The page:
Sponsored by Thomasville Garden Club, Inc.
“Normal” weather conditions have been anything but normal over the past several years. Now that it is July, we decided to try to determine what to expect from the weather this month. We looked at the websites of the Georgia State Climatologist, the U.S. Drought Monitor, and the National Weather Service Climate Prediction Center. We learned that the temperature and precipitation outlook for July 2012 in Georgia is “EC.” This stands for “equal chances of above normal, normal, and below normal temperatures and precipitation” this month. Somehow, this does not appear tremendously informative to us. What we do know from experience is that July is the heart of summer here and our temperatures, rainfall and humidity are all greater now than during any other month.
Chores for July include keeping weeds under control. Because of this month’s conditions, weed seeds germinate quickly. Weeds are hosts to many insects and diseases. Keep weeds cultivated out of all parts of the yarden to prevent infestation of your other plants.
Be on the lookout for aphids, spider mites and whiteflies on your plants. We recommend treating with insecticidal soap (we like Safer’s) because it is environmentally safe as well as effective. Be certain to apply to undersides of leaves.
Deadhead (remove faded flowers) annuals, perennials and roses on a regular basis to keep your plants bushier and to encourage the production of more flowers. Pinch back leggy plants for the same reason. Such grooming not only improves the appearance of your plants but once a plant flowers and goes to seed, it will usually stop developing additional flowers. Remember, the main purpose of plants is to reproduce themselves; when they have set their seeds, they consider their job done and stop “working.” You can usually get a second blooming from faded annuals such as petunias, salvia, marigolds and zinnias if you cut them back to about 6 inches above the soil to promote new growth. Cut back herbs such as basil, mint and oregano by about half to promote more fragrant leaves, as well as to prevent seed production. Likewise, pick ripe vegetables regularly because over-ripe vegetables left on plants stop bloom production.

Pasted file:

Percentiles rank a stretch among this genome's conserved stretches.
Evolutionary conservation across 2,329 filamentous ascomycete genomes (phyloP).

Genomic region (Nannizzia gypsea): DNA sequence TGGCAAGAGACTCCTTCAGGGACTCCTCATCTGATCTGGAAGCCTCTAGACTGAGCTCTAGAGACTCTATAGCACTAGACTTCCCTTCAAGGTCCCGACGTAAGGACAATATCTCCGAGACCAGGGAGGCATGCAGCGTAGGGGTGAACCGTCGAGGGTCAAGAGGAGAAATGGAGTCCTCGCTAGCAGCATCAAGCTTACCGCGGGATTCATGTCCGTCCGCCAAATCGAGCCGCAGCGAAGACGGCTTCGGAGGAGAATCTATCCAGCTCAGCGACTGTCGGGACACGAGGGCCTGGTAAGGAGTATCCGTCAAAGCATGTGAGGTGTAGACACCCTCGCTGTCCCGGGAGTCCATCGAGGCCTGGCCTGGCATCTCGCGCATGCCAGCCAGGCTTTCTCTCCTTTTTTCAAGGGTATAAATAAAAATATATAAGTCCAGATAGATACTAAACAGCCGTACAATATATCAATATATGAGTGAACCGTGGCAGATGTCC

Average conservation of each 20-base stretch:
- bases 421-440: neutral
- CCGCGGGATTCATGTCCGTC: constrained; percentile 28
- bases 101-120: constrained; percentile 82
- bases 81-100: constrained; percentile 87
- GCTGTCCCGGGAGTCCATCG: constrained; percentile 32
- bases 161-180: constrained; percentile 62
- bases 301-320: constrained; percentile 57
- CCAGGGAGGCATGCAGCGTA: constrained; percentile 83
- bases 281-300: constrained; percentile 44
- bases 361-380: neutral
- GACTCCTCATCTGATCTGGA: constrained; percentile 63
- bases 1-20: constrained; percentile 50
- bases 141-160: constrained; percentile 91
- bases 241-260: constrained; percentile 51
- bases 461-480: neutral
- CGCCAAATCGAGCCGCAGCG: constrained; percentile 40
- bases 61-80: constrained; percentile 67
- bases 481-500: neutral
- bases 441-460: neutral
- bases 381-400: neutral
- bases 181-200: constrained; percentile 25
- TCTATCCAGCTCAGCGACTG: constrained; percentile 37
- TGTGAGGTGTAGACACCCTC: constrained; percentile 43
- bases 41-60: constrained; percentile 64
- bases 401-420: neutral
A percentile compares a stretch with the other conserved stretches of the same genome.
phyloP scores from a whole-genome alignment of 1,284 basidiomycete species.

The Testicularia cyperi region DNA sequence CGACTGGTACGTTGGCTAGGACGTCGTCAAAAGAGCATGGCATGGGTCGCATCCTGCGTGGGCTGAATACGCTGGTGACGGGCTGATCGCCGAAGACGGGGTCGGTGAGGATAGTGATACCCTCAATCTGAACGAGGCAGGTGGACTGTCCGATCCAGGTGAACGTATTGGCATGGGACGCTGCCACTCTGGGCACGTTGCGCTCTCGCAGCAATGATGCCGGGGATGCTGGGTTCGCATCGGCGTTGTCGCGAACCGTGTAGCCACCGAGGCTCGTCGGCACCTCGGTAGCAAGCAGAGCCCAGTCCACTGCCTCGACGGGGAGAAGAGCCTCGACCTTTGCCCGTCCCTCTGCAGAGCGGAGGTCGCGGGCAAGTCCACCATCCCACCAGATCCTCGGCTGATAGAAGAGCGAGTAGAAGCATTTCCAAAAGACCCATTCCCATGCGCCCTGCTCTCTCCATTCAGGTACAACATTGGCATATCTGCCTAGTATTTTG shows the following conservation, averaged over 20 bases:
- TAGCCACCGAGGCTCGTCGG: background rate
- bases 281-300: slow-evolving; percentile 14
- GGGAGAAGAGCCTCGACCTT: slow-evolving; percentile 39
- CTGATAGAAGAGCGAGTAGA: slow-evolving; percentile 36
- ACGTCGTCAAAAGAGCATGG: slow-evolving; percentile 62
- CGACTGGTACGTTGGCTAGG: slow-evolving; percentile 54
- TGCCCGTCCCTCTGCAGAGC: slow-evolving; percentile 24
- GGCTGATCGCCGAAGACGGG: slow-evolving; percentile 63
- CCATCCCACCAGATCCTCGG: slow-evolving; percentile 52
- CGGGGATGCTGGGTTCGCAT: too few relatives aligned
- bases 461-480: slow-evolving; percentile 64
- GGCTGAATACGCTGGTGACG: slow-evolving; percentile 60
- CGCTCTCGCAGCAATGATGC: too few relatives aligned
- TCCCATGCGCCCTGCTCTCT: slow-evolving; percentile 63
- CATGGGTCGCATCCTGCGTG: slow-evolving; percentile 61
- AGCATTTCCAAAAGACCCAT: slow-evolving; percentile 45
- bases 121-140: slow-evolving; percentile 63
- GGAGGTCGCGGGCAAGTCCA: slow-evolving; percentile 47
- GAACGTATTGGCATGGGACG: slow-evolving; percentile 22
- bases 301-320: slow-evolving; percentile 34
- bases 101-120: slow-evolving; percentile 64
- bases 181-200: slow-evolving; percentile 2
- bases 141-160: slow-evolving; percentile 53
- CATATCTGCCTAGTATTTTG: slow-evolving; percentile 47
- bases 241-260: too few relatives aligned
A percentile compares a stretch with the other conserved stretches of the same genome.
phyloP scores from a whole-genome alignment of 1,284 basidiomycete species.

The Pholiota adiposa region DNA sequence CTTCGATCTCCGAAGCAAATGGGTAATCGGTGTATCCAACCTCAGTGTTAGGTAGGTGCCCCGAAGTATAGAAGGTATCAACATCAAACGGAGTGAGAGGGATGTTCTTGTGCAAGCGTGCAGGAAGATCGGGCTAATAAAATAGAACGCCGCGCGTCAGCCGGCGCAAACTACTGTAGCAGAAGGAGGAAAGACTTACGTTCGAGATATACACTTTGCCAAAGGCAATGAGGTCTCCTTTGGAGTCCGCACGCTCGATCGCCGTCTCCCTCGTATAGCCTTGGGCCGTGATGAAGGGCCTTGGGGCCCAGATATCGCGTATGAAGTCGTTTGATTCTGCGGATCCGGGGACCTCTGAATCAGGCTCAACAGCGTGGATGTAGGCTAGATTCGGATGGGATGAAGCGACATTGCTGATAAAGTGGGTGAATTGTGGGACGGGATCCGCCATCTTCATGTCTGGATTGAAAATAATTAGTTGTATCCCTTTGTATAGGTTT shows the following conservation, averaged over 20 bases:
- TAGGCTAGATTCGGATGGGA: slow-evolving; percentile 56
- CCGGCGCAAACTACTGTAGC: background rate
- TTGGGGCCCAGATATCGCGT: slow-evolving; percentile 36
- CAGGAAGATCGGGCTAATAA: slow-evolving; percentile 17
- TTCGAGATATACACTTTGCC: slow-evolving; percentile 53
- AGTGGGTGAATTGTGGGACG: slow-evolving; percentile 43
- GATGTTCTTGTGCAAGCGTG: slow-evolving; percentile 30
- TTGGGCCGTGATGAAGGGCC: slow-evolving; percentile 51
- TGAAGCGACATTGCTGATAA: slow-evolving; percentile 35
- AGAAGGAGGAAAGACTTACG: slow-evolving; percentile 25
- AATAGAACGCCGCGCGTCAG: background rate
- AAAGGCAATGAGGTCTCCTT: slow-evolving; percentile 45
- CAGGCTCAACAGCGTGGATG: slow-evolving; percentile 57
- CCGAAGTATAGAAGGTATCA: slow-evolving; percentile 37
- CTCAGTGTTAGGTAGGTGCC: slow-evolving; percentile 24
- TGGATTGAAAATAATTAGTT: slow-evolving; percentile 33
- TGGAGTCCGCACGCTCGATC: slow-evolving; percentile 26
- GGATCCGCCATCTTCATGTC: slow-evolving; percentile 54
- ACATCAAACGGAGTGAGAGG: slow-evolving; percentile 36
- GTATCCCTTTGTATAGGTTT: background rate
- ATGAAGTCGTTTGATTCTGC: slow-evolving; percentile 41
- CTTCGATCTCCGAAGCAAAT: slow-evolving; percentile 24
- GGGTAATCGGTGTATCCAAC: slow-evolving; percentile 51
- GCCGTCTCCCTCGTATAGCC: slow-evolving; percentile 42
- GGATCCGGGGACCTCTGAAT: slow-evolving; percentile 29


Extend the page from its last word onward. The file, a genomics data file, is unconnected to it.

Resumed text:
Replace stragglers in your pots with such heat lovers as melampodium, zinnia, angelonia, Tithonia or portulaca but water them faithfully. For flowers that bloom into autumn, sometimes as late as November, plant asters and sunflowers. Because this is not really a good time for planting, try to choose an overcast day in order to create a little less stress on your new plants.
Plant marigold, cosmos and dwarf sunflower seeds for a nice show of flowers in about six weeks.
Keep trees, shrubs, flower beds and vegetables well mulched.
Do NOT prune spring-flowering trees and shrubs. It is too late for this because they are already forming their flower buds for next year’s blossoms.
Tough Annuals for Summer
1. Globe amaranth (bachelor’s button) — an old-fashioned flower. Round flower heads resemble giant clovers. Excellent addition to summer flower arrangements and can easily be dried for use in Victorian dried arrangements.
2. Petunia — today’s varieties not only take our summer heat but they tolerate winter cold and can bloom year around.